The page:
We also visited the Lingaraj Temple (no photos again, as usual in a temple). Now this is what I call awe-inspiring architecture. Built during the 11th century, there were (what rubbish, they ARE) about a 150(or more? I'm not sure) temples, big and small, strewn all around the area. Beautifully beautiful. We spent quite an amount to time simply gazing up at that wonderful architecture. Anyhow, after gazing at it to our hearts' content we started back to the hotel. Mahima and me, the not-so-religious-people that we are, were tired of visiting temples. So mum decided against taking us to temples. There are a few cave temples around there which we didn't visit.

A little shopping in the city for (again) Orissa speciality jewelry called Filigree (sorry, no pics), and then to the hotel to watch TV and sleep.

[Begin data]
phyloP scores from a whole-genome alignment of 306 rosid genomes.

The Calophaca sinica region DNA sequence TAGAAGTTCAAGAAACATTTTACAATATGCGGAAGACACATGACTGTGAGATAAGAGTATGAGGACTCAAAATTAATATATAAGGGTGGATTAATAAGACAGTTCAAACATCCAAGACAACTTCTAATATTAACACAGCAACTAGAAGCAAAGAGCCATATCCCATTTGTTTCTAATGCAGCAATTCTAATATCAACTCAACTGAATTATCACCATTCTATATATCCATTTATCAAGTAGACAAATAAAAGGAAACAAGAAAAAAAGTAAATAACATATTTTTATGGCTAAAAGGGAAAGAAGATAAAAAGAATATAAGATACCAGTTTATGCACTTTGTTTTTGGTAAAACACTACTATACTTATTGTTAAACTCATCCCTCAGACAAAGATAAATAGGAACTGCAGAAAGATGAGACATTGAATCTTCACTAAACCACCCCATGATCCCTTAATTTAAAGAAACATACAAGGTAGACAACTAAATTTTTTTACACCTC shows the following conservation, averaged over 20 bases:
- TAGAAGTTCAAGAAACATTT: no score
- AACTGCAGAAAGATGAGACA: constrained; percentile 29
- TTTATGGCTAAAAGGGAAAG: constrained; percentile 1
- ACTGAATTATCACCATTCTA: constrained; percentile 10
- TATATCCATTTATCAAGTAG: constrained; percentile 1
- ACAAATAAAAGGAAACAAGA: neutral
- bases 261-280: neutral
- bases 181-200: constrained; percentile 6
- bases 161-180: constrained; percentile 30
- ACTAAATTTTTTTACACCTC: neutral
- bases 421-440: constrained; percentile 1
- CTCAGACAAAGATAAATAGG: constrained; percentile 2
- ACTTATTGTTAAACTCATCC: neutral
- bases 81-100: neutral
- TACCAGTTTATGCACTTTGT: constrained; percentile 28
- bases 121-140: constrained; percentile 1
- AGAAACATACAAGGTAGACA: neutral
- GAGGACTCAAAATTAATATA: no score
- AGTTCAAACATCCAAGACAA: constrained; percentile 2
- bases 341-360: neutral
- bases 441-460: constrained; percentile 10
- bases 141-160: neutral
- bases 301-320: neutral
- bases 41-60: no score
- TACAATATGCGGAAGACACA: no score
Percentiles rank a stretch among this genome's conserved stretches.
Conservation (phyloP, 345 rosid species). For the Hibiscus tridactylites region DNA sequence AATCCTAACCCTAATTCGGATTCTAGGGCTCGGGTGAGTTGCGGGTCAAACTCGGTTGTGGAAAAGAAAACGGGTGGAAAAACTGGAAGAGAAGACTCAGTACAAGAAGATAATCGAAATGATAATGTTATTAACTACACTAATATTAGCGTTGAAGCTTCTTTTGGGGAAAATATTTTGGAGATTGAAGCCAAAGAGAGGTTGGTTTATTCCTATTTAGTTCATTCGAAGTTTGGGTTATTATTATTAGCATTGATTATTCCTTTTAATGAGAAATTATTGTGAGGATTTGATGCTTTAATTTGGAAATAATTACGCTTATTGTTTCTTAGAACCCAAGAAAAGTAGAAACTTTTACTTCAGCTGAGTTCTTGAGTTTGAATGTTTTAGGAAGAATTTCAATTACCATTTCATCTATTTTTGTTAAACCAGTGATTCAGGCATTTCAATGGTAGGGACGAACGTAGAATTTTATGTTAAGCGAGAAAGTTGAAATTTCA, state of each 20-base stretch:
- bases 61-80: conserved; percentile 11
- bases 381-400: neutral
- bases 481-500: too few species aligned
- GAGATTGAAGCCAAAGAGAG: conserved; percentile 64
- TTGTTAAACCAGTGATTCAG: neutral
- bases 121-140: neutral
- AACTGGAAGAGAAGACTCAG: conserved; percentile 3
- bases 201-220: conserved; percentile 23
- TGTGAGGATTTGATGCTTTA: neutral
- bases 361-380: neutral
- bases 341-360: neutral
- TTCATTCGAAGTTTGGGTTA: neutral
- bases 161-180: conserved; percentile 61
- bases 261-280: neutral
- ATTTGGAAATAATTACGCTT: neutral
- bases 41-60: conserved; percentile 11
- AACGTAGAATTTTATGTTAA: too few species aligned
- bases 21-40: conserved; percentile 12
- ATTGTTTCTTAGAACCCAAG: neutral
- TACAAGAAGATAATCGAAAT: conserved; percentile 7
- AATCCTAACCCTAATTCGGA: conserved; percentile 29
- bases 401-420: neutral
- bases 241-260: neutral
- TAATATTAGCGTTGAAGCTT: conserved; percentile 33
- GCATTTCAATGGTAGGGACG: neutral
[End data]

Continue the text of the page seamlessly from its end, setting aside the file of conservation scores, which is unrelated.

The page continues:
Next day, we went to Nandan Kanan, a zoo-cum-wildlife sanctuary. Not that we hadn't visited a zoo before, but because it was famous. We saw many animals, of course. We had a ride on the roap-way (was fun! :D), and then the 3D movie about animals, nature and dinosaurs, and finally the white-tiger and lion safari. There was a beautiful garden there where we clicked a few pictures. After that, for some reason, I fell sick. So we decided to head to the hotel straight without stopping anywhere. Well, I made them stop to click a picture of the line of house-like cabins built by the Bhubaneswar City Corporation. On reaching the hotel room, I rested while my family again went out to lunch. Before they could be back, my maternal grandfather arrived. After a while, my family came back too. We spoke to him for a while. And then started off to catch the 3 o'clock train to Berhampur where my maternal grandmother stays.